Ger­many top France 5-4 to reach semis

The China Post - - SPORTS - BY JIMMY GOLEN

Ger­many coach Sil­via Neid needed five vol­un­teers for the shootout that could beat France and put the two-time Women’s World Cup cham­pi­ons into the semi­fi­nals. She got four. Some of her play­ers were look­ing down at their shoes. Oth­ers were on the bench, nurs­ing the wounds they picked up dur­ing 120 min­utes of phys­i­cal play on ar­ti­fi­cial turf that left France’s Kheira Ham­raoui on the side­line, her face soaked in blood, beg­ging to get back into the game.

Midfielder Dzsenifer Marozsan, who had twisted an an­kle, said she would try.

“I don’t know how she did it, to walk up to the spot,” Neid re­called with amaze­ment. “I said, ‘Oh, my good­ness. If we have to con­tinue, some­body has to go.”’

All five Ger­mans con­verted, then Na­dine Angerer stopped Claire Lavo­gez on the fi­nal shootout at­tempt and Ger­many beat France 5-4 on penalty kicks af­ter a 1-1 tie Fri­day.

“France is an ex­tremely good team. We all saw it,” said Neid, whose team will play the United States in the semi­fi­nals on Tues­day.

“We had to play for 120 min­utes to­day, and we will have to rest. We have some in­jured play­ers,” she said. “But we are among the best four teams in the world, and maybe there is some more life left in us.”

Celia Sa­sic tied the score in the 84th minute, and Angerer stopped the one shootout at­tempt top-ranked Ger­many needed for its first World Cup win on penalty kicks. The 2003 and ‘07 cham­pi­ons have a chance to add another tro­phy af­ter their win over No. 3 France in a match that was seen as an “early fi­nal.”

Louisa Necib put France ahead in the 64th minute as Les Bleues con­trolled the first half and more. But Sa­sic scored the equal­izer — her tour­na­ment-lead­ing sixth goal — on a penalty kick af­ter a hand ball, and then con­verted in the shootout as well to give Ger­many the edge.

“I think our team has proven its char­ac­ter. Be­cause you have to flip that switch in the sec­ond half, and we did that ex­tremely well,” Neid said. “And then we had Na­dine Angerer, who can hold a penalty kick.”

The match re­mained

score- less un­til French de­fender Jes­sica Hourara lofted the ball in from mid­field to the penalty area, where Ger­many’s Ba­bett Peter was wait­ing. She headed it away from the goal but right to Necib, whose shot from just out­side the area was de­flected to the right of Angerer’s out­stretched hand and into the net.

Ger­many tried to re­spond with phys­i­cal play, and Lena Goessling and Dzsenifer Morozsan were given yel­low cards in the 68th minute. But it could not muster an at­tack un­til the 84th, af­ter Leonie Maier kicked the ball off de­fender Amel Ma­jri’s raised arm just in­side the penalty area.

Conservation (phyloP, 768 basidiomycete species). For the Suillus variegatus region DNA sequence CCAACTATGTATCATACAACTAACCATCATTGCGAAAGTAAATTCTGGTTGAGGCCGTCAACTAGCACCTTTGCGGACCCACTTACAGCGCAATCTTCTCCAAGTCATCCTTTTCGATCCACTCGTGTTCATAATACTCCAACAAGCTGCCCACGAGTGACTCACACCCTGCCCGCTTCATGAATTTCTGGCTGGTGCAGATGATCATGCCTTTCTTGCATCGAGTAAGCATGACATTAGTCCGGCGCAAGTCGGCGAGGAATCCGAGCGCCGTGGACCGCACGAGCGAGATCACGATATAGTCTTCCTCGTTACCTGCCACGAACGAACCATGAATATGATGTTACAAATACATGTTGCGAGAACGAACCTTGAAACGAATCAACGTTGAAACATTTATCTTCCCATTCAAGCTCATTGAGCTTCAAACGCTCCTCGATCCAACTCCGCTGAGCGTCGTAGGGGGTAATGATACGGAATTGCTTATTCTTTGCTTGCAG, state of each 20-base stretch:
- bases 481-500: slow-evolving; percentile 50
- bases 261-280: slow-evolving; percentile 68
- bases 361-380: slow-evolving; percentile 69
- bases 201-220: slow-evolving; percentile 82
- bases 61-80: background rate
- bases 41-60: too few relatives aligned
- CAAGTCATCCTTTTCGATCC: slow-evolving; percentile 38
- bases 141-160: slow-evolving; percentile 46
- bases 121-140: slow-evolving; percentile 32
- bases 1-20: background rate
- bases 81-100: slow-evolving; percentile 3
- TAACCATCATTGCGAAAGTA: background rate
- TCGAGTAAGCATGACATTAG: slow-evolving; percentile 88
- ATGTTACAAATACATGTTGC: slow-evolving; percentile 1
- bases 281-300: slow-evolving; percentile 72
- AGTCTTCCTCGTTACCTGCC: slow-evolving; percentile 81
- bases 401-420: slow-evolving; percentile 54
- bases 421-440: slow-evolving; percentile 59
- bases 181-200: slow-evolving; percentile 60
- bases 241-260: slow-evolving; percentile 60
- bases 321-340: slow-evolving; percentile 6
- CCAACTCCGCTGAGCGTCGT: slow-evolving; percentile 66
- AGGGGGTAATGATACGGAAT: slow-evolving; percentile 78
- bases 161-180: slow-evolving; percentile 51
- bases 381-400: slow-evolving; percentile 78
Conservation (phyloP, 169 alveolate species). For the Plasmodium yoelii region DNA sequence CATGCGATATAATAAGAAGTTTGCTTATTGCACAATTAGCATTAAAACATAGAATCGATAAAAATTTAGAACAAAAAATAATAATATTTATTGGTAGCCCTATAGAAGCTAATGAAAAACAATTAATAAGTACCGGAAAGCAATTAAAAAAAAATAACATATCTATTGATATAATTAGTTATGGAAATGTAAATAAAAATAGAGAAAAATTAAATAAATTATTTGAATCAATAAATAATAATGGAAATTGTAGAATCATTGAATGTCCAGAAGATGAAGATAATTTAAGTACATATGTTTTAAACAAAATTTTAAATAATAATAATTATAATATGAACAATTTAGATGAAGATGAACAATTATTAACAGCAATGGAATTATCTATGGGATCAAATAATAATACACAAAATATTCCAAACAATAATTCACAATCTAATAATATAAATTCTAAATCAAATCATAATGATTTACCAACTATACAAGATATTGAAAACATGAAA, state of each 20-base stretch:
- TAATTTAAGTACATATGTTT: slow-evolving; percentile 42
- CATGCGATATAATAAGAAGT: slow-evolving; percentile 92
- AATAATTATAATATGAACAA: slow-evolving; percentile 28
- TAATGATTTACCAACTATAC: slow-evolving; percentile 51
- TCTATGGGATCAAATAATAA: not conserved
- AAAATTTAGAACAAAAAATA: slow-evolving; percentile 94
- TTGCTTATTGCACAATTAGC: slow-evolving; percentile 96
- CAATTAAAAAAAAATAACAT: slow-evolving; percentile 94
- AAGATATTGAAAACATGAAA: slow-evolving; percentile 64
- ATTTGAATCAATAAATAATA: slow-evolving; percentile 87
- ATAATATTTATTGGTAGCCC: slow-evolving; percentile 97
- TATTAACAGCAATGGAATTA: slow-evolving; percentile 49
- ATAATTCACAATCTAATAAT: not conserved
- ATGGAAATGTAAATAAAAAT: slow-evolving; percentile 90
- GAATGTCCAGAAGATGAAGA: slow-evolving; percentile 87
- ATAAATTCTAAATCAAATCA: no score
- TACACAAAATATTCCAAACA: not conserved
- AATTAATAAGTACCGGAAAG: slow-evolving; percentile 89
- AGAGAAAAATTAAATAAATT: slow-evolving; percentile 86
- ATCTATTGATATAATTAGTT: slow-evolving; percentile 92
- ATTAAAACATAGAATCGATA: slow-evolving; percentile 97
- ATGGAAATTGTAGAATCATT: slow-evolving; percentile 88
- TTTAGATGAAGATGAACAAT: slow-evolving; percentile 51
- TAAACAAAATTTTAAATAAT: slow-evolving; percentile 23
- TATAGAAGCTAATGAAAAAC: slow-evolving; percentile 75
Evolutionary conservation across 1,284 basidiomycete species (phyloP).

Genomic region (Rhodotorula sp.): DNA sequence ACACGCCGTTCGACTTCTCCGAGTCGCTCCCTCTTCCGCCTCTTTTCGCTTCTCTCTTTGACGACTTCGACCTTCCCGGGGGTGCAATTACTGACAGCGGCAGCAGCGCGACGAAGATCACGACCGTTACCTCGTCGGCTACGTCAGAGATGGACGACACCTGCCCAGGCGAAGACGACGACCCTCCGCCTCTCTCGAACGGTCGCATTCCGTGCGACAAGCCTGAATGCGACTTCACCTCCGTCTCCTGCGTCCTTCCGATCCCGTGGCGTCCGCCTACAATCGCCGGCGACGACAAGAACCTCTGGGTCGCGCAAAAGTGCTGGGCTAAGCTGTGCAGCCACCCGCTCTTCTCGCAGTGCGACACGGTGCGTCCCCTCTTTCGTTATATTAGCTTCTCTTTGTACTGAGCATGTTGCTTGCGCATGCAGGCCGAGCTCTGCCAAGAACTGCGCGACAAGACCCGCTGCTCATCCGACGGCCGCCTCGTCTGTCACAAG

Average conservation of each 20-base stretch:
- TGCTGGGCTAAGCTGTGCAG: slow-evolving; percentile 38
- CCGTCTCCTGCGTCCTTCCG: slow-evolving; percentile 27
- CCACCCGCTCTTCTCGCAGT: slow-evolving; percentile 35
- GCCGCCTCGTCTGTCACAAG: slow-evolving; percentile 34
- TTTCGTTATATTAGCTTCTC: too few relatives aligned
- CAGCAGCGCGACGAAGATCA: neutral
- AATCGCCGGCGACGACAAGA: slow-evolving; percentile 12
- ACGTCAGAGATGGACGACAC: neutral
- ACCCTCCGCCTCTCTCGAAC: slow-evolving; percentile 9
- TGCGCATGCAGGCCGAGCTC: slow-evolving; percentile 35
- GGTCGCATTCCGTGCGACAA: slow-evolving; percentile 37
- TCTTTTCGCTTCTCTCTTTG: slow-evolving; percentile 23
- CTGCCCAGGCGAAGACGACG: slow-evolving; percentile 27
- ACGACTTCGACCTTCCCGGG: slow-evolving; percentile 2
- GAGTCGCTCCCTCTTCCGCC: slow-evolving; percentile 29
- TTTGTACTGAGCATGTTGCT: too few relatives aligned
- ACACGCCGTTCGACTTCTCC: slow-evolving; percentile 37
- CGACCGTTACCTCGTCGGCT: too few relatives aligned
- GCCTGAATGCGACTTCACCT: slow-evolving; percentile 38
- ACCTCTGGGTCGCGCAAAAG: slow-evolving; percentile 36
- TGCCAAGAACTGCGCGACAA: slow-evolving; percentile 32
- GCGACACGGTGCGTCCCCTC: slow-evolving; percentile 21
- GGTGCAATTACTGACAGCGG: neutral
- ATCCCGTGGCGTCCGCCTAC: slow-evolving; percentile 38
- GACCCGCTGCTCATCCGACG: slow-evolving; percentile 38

Sa­sic booted the spot kick to Sarah Bouhaddi’s right when the keeper guessed left. The Ger­mans have been awarded 12 penalty kicks in World Cup play and con­verted them all.

And the Ger­mans made for 17 in the shootout.

With Ger­many shoot­ing first, Me­lanie Behringer, Si­mone Laudehr, Peter and Marozsan all con­verted kicks for the Ger­mans, and Gae­tane Thiney, Camille Abily, Necib and Wendie Re­nard tied the score for France.

Sa­sic put the Ger­mans back ahead and Lavo­gez, at 21 France’s third- youngest player,

it 17 ran up to the spot and kicked the ball to the Angerer’s left. The 2013 FIFA Women’s Player of the Year — the first goal­keeper, male or fe­male, to win the honor — dove and blocked the ball with her left knee, set­ting off a Ger­man cel­e­bra­tion in this French­s­peak­ing city.

“We sang a few songs; we were happy to have made it one match fur­ther,” Angerer said. “We didn’t go over­board. We weren’t danc­ing on the chairs or ta­bles. But, yes, we were happy. It was a very in­tense game, and I was ex­tremely elated along with the rest of the team.”

Ger­many will be back for a semi­fi­nal at Mon­treal’s Olympic Sta­dium, where the East Ger­man men won the 1976 gold medal.

France had its op­por­tu­ni­ties early, tak­ing 14 shots in the first half to five for Ger­many.

And it had them late, in­clud­ing a free kick in the 99th minute fol­low­ing a hand ball just out­side the 18- yard box. Amel Ma­jri kicked it straight into the de­fend­ing wall.

In the 117th minute, Gae­tane Thiney missed a wide-open net. Angerer thought that Thiney had been called off­side un­til Neid cor­rected her at the postgame news con­fer­ence.

“Oh,” the goal­keeper “then we were lucky.”

France qual­i­fied for the 2016 Olympics but fell short of match­ing its fourth-place fin­ish — its best

said, ever — in the 2011 World Cup.

“Ev­ery­one says, ‘ You had a great game. You are at the level of Ger­many,”’ France coach Philippe Berg­eroo said. “But we lost.”

“So what mat­ters is to learn, to learn that to dom­i­nate doesn’t mean that you’ll win. They need to learn what will al­low them to win games in the fu­ture.”


Ger­many’s Si­mone Laudehr #6, Me­lanie Behringer #7, Ba­bett Peter #14 and Me­lanie Le­upolz #16 re­act af­ter de­feat­ing France in a shootout in a quar­ter­fi­nal match in the FIFA Women’s World Cup soc­cer tour­na­ment in Mon­treal, Que­bec on Fri­day, June 26.

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